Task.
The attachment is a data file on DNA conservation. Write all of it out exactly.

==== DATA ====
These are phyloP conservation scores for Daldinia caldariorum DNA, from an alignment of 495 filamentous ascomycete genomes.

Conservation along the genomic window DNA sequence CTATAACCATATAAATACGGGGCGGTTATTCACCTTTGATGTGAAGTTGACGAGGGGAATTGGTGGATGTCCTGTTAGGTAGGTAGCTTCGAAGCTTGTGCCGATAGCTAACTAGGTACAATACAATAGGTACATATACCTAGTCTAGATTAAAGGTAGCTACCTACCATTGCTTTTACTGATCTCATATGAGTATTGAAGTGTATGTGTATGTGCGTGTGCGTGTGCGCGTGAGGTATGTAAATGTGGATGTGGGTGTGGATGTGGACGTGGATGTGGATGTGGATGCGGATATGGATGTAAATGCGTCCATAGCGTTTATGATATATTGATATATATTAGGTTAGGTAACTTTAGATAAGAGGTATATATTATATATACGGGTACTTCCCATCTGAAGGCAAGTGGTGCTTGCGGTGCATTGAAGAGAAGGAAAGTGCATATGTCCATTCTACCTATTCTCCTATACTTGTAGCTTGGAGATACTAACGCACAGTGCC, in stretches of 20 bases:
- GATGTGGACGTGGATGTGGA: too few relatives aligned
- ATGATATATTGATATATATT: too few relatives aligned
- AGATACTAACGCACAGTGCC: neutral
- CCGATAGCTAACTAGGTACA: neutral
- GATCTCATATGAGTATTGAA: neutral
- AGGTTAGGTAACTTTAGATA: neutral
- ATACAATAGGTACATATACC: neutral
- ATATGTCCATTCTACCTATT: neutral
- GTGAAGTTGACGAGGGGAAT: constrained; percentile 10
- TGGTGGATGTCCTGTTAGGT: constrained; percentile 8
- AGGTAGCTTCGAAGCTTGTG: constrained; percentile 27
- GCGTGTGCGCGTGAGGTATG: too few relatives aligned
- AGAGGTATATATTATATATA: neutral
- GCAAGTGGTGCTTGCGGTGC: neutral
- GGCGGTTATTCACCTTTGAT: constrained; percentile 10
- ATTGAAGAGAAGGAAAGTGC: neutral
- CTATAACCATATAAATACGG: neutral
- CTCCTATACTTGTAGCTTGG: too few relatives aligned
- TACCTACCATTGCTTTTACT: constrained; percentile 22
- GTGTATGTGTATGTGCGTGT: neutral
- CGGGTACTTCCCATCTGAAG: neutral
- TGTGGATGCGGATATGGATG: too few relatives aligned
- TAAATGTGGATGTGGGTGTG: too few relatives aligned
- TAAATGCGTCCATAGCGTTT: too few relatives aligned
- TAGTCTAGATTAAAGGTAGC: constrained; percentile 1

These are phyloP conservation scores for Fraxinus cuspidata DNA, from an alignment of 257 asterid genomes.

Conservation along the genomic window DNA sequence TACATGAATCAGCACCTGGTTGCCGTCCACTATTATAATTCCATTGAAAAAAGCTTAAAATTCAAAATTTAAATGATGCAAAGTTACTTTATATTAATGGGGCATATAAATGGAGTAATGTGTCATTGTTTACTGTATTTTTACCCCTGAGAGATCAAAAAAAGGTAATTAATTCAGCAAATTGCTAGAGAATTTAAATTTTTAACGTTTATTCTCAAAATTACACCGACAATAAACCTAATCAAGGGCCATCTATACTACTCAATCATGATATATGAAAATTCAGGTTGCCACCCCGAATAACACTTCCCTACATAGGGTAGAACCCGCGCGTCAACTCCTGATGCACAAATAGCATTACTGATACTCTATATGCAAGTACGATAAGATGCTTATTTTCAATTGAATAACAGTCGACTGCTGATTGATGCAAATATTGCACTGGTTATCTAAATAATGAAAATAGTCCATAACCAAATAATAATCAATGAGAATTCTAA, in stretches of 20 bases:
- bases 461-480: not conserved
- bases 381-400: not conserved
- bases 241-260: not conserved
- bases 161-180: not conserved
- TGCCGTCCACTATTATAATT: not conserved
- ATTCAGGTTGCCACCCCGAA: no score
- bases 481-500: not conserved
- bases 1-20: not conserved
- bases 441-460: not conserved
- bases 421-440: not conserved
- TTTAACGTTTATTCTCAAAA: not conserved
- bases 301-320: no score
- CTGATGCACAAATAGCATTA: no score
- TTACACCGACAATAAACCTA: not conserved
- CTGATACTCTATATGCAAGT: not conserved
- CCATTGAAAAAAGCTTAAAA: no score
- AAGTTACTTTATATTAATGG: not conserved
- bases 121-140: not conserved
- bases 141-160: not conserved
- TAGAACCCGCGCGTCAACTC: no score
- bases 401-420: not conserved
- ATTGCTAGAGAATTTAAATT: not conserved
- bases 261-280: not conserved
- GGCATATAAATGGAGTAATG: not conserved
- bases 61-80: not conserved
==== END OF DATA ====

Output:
These are phyloP conservation scores for Daldinia caldariorum DNA, from an alignment of 495 filamentous ascomycete genomes.

Conservation along the genomic window DNA sequence CTATAACCATATAAATACGGGGCGGTTATTCACCTTTGATGTGAAGTTGACGAGGGGAATTGGTGGATGTCCTGTTAGGTAGGTAGCTTCGAAGCTTGTGCCGATAGCTAACTAGGTACAATACAATAGGTACATATACCTAGTCTAGATTAAAGGTAGCTACCTACCATTGCTTTTACTGATCTCATATGAGTATTGAAGTGTATGTGTATGTGCGTGTGCGTGTGCGCGTGAGGTATGTAAATGTGGATGTGGGTGTGGATGTGGACGTGGATGTGGATGTGGATGCGGATATGGATGTAAATGCGTCCATAGCGTTTATGATATATTGATATATATTAGGTTAGGTAACTTTAGATAAGAGGTATATATTATATATACGGGTACTTCCCATCTGAAGGCAAGTGGTGCTTGCGGTGCATTGAAGAGAAGGAAAGTGCATATGTCCATTCTACCTATTCTCCTATACTTGTAGCTTGGAGATACTAACGCACAGTGCC, in stretches of 20 bases:
- GATGTGGACGTGGATGTGGA: too few relatives aligned
- ATGATATATTGATATATATT: too few relatives aligned
- AGATACTAACGCACAGTGCC: neutral
- CCGATAGCTAACTAGGTACA: neutral
- GATCTCATATGAGTATTGAA: neutral
- AGGTTAGGTAACTTTAGATA: neutral
- ATACAATAGGTACATATACC: neutral
- ATATGTCCATTCTACCTATT: neutral
- GTGAAGTTGACGAGGGGAAT: constrained; percentile 10
- TGGTGGATGTCCTGTTAGGT: constrained; percentile 8
- AGGTAGCTTCGAAGCTTGTG: constrained; percentile 27
- GCGTGTGCGCGTGAGGTATG: too few relatives aligned
- AGAGGTATATATTATATATA: neutral
- GCAAGTGGTGCTTGCGGTGC: neutral
- GGCGGTTATTCACCTTTGAT: constrained; percentile 10
- ATTGAAGAGAAGGAAAGTGC: neutral
- CTATAACCATATAAATACGG: neutral
- CTCCTATACTTGTAGCTTGG: too few relatives aligned
- TACCTACCATTGCTTTTACT: constrained; percentile 22
- GTGTATGTGTATGTGCGTGT: neutral
- CGGGTACTTCCCATCTGAAG: neutral
- TGTGGATGCGGATATGGATG: too few relatives aligned
- TAAATGTGGATGTGGGTGTG: too few relatives aligned
- TAAATGCGTCCATAGCGTTT: too few relatives aligned
- TAGTCTAGATTAAAGGTAGC: constrained; percentile 1

These are phyloP conservation scores for Fraxinus cuspidata DNA, from an alignment of 257 asterid genomes.

Conservation along the genomic window DNA sequence TACATGAATCAGCACCTGGTTGCCGTCCACTATTATAATTCCATTGAAAAAAGCTTAAAATTCAAAATTTAAATGATGCAAAGTTACTTTATATTAATGGGGCATATAAATGGAGTAATGTGTCATTGTTTACTGTATTTTTACCCCTGAGAGATCAAAAAAAGGTAATTAATTCAGCAAATTGCTAGAGAATTTAAATTTTTAACGTTTATTCTCAAAATTACACCGACAATAAACCTAATCAAGGGCCATCTATACTACTCAATCATGATATATGAAAATTCAGGTTGCCACCCCGAATAACACTTCCCTACATAGGGTAGAACCCGCGCGTCAACTCCTGATGCACAAATAGCATTACTGATACTCTATATGCAAGTACGATAAGATGCTTATTTTCAATTGAATAACAGTCGACTGCTGATTGATGCAAATATTGCACTGGTTATCTAAATAATGAAAATAGTCCATAACCAAATAATAATCAATGAGAATTCTAA, in stretches of 20 bases:
- bases 461-480: not conserved
- bases 381-400: not conserved
- bases 241-260: not conserved
- bases 161-180: not conserved
- TGCCGTCCACTATTATAATT: not conserved
- ATTCAGGTTGCCACCCCGAA: no score
- bases 481-500: not conserved
- bases 1-20: not conserved
- bases 441-460: not conserved
- bases 421-440: not conserved
- TTTAACGTTTATTCTCAAAA: not conserved
- bases 301-320: no score
- CTGATGCACAAATAGCATTA: no score
- TTACACCGACAATAAACCTA: not conserved
- CTGATACTCTATATGCAAGT: not conserved
- CCATTGAAAAAAGCTTAAAA: no score
- AAGTTACTTTATATTAATGG: not conserved
- bases 121-140: not conserved
- bases 141-160: not conserved
- TAGAACCCGCGCGTCAACTC: no score
- bases 401-420: not conserved
- ATTGCTAGAGAATTTAAATT: not conserved
- bases 261-280: not conserved
- GGCATATAAATGGAGTAATG: not conserved
- bases 61-80: not conserved